The mouse embryos looked perfectly normal. All their organs were developing as expected, along with their limbs and circulatory and nervous systems. Their tiny hearts were beating at a normal 170 beats per minute.
But these embryos were not growing in a mother mouse. They were developed inside an artificial uterus, the first time such a feat has been accomplished, scientists reported on Wednesday.
The experiments, at the Weizmann Institute of Science in Israel, were meant to help scientists understand how mammals develop and how gene mutations, nutrients and environmental conditions may affect the fetus. But the work may one day raise profound questions about whether other animals, even humans, should or could be cultured outside a living womb.
In a study published in the journal Nature, Dr. Jacob Hanna described removing embryos from the uteruses of mice at five days of gestation and growing them for six more days in artificial wombs.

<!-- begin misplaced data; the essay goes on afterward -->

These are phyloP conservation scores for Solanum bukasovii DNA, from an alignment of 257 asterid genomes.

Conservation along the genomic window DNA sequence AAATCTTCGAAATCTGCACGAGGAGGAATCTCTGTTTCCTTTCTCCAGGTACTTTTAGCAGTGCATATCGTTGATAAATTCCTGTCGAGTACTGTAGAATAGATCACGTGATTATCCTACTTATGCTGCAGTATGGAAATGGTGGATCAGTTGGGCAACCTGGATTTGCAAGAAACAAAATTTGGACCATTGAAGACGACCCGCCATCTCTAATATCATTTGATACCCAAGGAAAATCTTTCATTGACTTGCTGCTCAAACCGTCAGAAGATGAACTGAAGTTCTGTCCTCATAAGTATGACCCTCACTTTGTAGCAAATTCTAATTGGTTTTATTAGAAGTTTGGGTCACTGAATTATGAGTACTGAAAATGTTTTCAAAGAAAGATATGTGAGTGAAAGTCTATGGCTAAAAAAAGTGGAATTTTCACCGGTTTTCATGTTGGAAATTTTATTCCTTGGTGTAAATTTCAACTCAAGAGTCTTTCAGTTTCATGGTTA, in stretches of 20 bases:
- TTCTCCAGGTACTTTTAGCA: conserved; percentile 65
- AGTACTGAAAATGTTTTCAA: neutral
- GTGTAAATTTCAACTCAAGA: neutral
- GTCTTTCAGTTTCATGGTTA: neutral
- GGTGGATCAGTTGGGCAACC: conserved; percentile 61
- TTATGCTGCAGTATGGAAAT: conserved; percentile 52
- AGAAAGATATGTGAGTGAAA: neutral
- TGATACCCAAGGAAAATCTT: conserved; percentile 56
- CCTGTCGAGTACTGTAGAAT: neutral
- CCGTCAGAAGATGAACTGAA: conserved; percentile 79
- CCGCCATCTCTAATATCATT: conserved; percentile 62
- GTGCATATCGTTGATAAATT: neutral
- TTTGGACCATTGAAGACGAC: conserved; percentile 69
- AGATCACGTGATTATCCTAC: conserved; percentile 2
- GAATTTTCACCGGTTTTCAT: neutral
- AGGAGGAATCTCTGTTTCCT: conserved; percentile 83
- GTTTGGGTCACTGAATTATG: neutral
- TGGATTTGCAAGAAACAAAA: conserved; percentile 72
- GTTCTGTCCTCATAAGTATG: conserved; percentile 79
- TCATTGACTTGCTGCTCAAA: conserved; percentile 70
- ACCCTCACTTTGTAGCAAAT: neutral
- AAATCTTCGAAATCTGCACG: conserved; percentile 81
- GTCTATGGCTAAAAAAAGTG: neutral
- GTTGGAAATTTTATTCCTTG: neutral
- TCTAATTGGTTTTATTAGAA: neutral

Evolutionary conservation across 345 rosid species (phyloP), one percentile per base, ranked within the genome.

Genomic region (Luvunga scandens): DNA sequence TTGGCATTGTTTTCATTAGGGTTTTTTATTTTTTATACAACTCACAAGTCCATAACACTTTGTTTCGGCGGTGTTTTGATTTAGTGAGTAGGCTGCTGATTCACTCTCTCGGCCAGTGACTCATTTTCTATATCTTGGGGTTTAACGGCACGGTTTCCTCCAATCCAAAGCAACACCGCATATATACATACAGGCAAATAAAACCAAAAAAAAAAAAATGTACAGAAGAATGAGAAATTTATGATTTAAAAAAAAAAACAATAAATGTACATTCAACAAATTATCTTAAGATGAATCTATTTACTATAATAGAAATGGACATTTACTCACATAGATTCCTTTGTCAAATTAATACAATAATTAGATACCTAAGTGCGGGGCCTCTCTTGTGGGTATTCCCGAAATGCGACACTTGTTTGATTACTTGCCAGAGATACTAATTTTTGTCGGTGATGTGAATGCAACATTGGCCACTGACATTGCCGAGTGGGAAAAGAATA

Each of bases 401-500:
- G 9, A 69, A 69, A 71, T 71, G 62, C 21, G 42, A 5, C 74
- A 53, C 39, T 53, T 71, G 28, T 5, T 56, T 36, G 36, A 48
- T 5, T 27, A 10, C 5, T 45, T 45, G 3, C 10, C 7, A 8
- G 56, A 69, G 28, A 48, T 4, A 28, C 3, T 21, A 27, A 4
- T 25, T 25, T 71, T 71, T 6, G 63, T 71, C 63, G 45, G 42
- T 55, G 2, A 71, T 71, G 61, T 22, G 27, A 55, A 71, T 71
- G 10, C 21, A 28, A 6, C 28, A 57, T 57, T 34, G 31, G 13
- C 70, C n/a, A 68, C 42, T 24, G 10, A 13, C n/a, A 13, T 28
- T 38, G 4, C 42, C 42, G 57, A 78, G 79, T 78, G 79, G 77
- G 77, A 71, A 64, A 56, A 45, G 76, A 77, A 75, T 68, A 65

Two other papers published in Nature on Wednesday report on attempts that edge near creating early human embryos in this way. Of course, Dr. Meissner said, creation of human embryos is years away — if it is permitted at all. And for now, international regulations prohibit studying human embryos beyond 14 days of fertilization.
In the future, Dr. Tesar said, “it is not unreasonable that we might have the capacity to develop a human embryo from fertilization to birth entirely outside the uterus.”
Of course, even the suggestion of this science fiction scenario is bound to horrify many. But it is early days, with no assurance human fetuses could ever develop entirely outside the womb.